The effects of air pollution have been described some years ago as significantly harmful in children with elevated IgE and bronchial hyper-responsiveness. Airborne particulate of a size of less than 10 μm (PM10), sulfur dioxide, black smoke, and nitrogen dioxide provoked lower airways symptoms in these patients (wheezing
and dyspnea), as well as a decrease in peak expiratory flow greater than 10% while
particulate amounts increased.
PM10, nitrogen dioxide, and carbon monoxide showed a considerable correlation with emergency assistance in children, but not in adults. In children under 5 years, peak carbon monoxide level was predictive of hospitalization because of asthma attack.
Going from an epidemiological to a bio-immunological approach, one of the risk factors that could explain the increasing prevalence of atopic diseases in industrialized countries has been the exposure to diesel exhaust particles, recognized as enhancer of IgE-dependent allergic inflammation, and the consequent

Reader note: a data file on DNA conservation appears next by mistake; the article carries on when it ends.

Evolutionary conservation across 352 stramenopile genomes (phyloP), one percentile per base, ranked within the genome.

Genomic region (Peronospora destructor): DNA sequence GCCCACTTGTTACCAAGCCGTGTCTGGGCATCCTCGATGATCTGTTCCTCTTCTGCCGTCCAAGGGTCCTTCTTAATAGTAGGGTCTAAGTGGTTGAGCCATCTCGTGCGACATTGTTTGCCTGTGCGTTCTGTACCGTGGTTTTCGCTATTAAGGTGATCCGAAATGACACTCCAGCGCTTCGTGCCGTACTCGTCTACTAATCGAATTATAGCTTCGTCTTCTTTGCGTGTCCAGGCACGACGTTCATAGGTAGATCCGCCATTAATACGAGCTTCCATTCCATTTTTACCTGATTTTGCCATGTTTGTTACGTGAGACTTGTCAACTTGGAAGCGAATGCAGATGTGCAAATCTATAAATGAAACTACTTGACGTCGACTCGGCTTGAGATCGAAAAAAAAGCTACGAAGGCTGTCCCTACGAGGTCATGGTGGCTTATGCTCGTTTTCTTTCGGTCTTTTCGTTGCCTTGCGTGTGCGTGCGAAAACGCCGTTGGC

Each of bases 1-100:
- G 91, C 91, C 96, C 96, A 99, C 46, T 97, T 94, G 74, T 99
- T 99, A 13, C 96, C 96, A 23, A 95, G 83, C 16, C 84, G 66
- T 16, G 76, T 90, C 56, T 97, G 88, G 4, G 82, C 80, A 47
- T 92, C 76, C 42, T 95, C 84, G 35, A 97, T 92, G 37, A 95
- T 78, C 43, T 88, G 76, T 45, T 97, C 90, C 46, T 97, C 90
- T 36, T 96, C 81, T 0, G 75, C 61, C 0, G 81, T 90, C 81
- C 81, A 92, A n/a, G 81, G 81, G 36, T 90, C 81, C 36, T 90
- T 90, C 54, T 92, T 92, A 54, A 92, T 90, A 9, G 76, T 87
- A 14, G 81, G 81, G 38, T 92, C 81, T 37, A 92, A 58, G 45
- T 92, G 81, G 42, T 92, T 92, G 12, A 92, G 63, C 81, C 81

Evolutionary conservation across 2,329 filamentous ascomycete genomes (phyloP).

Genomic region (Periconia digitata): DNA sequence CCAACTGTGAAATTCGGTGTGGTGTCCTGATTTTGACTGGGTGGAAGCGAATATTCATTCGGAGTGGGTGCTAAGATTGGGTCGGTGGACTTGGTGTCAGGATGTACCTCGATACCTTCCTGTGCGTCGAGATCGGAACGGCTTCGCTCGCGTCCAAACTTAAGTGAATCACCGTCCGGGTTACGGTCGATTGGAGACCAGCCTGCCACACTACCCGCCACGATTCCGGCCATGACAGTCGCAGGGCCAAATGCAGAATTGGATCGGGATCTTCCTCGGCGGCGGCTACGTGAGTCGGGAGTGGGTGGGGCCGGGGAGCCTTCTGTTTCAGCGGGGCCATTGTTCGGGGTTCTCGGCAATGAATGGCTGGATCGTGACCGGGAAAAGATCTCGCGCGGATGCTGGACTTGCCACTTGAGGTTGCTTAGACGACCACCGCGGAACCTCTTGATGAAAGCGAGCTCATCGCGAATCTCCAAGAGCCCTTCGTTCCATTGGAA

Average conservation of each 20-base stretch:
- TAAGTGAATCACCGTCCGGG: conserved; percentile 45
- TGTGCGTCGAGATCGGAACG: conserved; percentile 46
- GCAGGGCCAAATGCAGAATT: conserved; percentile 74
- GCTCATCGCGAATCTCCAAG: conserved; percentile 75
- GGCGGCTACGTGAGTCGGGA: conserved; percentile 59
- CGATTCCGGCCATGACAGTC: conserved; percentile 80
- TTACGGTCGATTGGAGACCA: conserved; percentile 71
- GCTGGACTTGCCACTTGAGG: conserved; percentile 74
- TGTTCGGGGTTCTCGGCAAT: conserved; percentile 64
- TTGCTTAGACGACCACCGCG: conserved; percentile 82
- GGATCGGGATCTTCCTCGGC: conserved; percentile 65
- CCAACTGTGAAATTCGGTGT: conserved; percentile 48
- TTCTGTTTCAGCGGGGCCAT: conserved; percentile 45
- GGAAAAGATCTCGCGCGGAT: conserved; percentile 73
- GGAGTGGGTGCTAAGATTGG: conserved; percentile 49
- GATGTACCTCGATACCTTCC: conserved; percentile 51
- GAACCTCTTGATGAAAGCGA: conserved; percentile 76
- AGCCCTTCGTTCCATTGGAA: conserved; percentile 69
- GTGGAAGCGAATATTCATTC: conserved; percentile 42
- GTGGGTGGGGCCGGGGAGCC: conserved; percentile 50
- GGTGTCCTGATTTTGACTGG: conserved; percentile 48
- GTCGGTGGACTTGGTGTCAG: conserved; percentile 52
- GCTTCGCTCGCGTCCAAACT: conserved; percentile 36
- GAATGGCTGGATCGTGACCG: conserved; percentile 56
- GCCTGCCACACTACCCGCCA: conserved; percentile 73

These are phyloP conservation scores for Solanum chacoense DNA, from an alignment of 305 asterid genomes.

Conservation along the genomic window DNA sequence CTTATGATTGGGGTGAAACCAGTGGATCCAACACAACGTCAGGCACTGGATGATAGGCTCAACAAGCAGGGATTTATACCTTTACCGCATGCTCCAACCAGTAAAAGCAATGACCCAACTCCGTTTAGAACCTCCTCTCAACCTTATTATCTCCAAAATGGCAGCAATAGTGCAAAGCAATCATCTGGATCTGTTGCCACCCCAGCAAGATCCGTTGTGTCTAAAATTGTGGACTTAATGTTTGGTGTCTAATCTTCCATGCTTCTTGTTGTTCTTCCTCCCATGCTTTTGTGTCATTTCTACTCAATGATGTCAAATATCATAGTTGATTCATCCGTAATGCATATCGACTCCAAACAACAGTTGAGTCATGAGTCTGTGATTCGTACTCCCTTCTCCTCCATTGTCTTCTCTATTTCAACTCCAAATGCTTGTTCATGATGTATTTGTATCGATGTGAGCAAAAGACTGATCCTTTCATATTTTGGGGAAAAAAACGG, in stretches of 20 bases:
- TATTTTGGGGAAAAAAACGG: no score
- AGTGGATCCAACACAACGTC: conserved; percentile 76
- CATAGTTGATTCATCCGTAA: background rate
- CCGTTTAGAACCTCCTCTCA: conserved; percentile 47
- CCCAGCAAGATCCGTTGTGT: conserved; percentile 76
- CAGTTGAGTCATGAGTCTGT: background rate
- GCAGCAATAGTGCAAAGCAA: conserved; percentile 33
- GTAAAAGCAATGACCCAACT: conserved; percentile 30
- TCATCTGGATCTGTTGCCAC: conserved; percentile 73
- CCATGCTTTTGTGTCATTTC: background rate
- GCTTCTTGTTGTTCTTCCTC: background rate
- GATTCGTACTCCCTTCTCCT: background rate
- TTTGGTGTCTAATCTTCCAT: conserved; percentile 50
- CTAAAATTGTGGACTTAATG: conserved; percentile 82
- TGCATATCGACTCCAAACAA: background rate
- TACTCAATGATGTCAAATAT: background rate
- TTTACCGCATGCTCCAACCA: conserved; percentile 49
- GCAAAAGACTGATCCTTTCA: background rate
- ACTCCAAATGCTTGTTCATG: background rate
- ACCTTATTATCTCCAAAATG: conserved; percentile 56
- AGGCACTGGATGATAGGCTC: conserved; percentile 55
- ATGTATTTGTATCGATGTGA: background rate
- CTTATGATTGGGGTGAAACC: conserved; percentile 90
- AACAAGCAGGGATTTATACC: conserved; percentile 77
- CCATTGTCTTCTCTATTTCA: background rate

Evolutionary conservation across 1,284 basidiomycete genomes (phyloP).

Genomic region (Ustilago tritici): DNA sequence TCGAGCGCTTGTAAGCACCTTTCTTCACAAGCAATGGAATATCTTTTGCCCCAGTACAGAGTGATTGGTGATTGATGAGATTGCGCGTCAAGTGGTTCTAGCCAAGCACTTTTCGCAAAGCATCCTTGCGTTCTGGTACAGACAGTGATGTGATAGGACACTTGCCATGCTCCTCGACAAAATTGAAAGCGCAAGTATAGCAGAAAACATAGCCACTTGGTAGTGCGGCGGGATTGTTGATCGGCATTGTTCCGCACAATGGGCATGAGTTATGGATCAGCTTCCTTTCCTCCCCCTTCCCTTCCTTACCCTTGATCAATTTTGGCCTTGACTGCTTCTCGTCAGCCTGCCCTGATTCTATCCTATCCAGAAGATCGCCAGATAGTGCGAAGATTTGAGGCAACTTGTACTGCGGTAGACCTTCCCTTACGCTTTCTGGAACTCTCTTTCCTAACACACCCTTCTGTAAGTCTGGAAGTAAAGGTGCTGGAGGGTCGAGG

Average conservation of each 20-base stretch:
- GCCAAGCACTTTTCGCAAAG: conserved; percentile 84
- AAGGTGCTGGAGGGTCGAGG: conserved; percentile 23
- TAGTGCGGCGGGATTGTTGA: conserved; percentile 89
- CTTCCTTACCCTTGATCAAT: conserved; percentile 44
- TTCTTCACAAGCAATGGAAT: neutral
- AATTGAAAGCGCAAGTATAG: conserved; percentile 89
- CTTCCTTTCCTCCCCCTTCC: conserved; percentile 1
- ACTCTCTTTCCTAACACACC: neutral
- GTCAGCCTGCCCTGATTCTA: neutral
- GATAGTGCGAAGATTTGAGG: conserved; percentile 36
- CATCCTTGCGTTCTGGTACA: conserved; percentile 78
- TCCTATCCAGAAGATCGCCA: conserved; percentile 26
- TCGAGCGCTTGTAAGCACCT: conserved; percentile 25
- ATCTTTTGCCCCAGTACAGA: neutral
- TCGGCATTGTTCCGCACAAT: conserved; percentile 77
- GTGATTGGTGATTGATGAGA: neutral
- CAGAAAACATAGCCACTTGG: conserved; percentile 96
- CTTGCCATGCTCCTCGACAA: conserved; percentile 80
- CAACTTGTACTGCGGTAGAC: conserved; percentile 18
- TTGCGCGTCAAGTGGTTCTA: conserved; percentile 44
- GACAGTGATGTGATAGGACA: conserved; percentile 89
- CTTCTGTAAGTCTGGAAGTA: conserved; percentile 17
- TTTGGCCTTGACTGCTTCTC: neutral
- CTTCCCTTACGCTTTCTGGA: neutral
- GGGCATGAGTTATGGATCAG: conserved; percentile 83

symptoms of asthma and rhinitis. Once again, a recent revision cannot be conclusive in considering these particles as a significant risk factor for having atopic diseases.
About indoor pollution, there is no doubt that tobacco smoke constitutes the key factor to be considered, since it has been implicated in the development of asthma in children and non-smoking adults exposed. About those smoking actively, the RR for incidental asthma was reported as high as 3.9 (95% CI 1.7–8.5).